WASHINGTON — Attorney General Loretta E. Lynch, conceding that her airport meeting with former president Bill Clinton this week had cast a shadow over a federal investigation of Hillary Clinton’s personal e-mail account, said Friday that she would accept whatever recommendations that career prosecutors and the FBI director make about whether to bring charges in the case.
“I will be accepting their recommendations,” Lynch said in an appearance at the Aspen Ideas Festival in Colorado. She said that “the case will be resolved by the same team that has been working on it from the beginning.”
The attorney general said she had decided several months ago to defer to the recommendations of her staff and of the director of the FBI because her status as a political appointee sitting in judgment on a politically charged case would raise questions of a conflict of interest.
The meeting with Bill Clinton, she acknowledged, only deepened those questions, and she said she felt compelled to publicly explain her reasoning to try to put concerns to rest.
“I think that people have a whole host of reasons to have questions about how we in government do our business, and how we handle business and how we handle matters,” Lynch said. “And I think that, again, I understand that my meeting on the plane with former president Clinton could give them another reason to have questions and concerns.”
While she insisted that the meeting was a purely social encounter, Lynch said, “I certainly wouldn’t do it again.”
Lynch described the questions raised by her meeting as personally distressing for her because they stained the reputation of the Justice Department.
“The fact that the meeting that I had is now casting a shadow over how people are going to view that work is something that I take seriously, and deeply and painfully,” she said.
Republicans said the meeting, which took place at the Phoenix airport, had compromised the independence of the investigation as the FBI was winding it down. Some called for Lynch to recuse herself, but she did not take herself off the case — one that could influence a presidential election.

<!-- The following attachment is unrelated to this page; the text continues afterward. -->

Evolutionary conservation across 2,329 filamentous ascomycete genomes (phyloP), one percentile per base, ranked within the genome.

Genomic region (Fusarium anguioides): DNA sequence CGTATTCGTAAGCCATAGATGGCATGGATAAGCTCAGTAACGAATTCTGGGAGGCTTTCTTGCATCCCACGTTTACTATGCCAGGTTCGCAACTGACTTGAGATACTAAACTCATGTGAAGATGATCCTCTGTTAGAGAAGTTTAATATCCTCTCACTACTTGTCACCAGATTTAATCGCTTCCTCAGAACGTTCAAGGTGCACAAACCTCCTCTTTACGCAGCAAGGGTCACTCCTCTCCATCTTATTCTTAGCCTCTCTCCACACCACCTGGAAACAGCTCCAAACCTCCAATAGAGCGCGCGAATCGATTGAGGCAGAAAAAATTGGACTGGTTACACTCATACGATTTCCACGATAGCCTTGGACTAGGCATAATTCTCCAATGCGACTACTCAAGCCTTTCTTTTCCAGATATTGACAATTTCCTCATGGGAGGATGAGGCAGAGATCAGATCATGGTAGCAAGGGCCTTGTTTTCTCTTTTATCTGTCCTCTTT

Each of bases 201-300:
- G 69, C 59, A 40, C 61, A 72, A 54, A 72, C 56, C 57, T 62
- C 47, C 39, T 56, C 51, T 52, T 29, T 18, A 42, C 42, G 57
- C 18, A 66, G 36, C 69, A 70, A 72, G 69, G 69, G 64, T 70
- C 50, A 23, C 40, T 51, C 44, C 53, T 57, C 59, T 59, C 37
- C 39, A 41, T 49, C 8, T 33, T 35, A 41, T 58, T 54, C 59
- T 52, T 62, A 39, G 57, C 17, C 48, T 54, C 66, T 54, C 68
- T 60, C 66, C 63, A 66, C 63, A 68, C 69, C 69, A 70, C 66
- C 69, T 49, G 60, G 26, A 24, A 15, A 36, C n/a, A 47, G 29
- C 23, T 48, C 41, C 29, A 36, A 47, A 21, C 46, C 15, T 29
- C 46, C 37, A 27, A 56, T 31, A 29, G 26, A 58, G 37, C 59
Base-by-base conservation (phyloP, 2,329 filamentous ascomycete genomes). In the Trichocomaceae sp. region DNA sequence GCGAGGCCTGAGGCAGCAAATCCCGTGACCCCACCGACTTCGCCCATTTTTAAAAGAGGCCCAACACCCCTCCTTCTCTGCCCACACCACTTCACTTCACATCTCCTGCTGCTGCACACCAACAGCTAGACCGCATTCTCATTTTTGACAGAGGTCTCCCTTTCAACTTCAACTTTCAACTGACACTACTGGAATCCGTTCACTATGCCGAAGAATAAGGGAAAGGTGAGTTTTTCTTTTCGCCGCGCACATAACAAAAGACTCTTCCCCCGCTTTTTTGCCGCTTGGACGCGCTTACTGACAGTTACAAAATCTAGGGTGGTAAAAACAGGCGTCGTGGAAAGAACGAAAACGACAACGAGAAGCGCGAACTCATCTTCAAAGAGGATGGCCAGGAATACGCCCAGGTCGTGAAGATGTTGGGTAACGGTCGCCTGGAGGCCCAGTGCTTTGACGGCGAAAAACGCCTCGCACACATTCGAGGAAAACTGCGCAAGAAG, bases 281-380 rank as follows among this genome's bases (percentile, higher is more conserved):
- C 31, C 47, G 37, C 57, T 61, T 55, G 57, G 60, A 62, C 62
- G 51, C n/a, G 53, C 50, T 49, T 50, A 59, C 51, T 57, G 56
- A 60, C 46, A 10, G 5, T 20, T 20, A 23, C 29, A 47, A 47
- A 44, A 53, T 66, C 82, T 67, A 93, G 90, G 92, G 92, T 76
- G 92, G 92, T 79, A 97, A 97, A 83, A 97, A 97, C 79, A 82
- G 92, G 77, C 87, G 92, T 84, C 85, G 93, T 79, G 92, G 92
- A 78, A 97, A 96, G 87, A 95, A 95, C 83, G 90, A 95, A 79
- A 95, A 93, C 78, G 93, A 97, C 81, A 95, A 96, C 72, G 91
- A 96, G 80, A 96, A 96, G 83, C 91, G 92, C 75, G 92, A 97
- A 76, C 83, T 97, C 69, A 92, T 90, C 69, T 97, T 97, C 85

The Washington Post reported that later, asked what former attorney general Eric H. Holder Jr. neglected to tell her when she took the job, she joked, ‘‘Where the lock on the plane door was.’’
Lynch said she wants to handle the Clinton investigation like any other case. Since the attorney general often follows the recommendations of career prosecutors, Lynch is keeping the regular process largely intact.
The FBI is investigating whether Hillary Clinton, her aides, or anyone else broke the law by setting up a private e-mail server for her to use as secretary of state. Internal investigators have concluded that the server was used to send classified information, and Republicans have seized on the matter to question Clinton’s judgment.
For the Justice Department, the central question is whether the conduct met the legal standard for the crime of mishandling classified information.
Lynch said the meeting with Bill Clinton was unplanned, largely social, and did not touch on the e-mail investigation. She suggested that he walked uninvited from his plane to her government plane, both of which were parked on a tarmac at Phoenix Sky Harbor International Airport. Clinton first appointed Lynch as a US attorney in 1999.
“He said hello and we basically said hello, and congratulated him on his grandchildren, as people do,” she said Friday. “That led to a conversation about those grandchildren.”
Lynch’s account has not mollified Republican lawmakers, who said the meeting raised questions about the integrity of the government’s investigation.
“In light of the apparent conflicts of interest, I have called repeatedly on Attorney General Lynch to appoint a special counsel to ensure the investigation is as far from politics as possible,” Senator John Cornyn, a Republican from Texas and a member of the Judiciary Committee, said in a statement on Thursday.
The meeting created an awkward situation for Lynch, a veteran prosecutor who was nominated from outside Washington’s normal political circles.
Her reassurance that she will not overrule her investigators is significant. When the FBI sought to bring felony charges against David Petraeus, the former CIA director, for mishandling classified information and lying about it, Holder stepped in and reduced the charge to a misdemeanor. That decision created a deep — and public — rift.
The FBI is expected to make a recommendation to the Justice Department in the coming weeks, though agents have yet to interview Hillary Clinton. While some legal experts said they believed that criminal indictments in the case were unlikely, the investigation continues to cast a shadow over her presidential campaign.
Donald Trump, the presumptive Republican presidential nominee, seized on the private encounter, describing it in a radio interview as a “sneak” meeting and saying it exposed the rigged nature of the process.
Even some Democrats criticized the meeting.
“It doesn’t send the right signal,” Senator Chris Coons, a Delaware Democrat, said in response to a question on CNN’s “New Day.” While he said he believed that Lynch was an independent prosecutor, “I think she should have steered clear, even of a brief, casual, social meeting with the former president.”
Beyond the day-to-day workings of the Justice Department, there is precedent for explicitly relying on career officials to make politically charged decisions. When the Justice Department was considering whether to recommend sanctions against former Bush administration lawyers who approved waterboarding, Holder relied on his most senior career prosecutor to make the decision. No sanctions were recommended.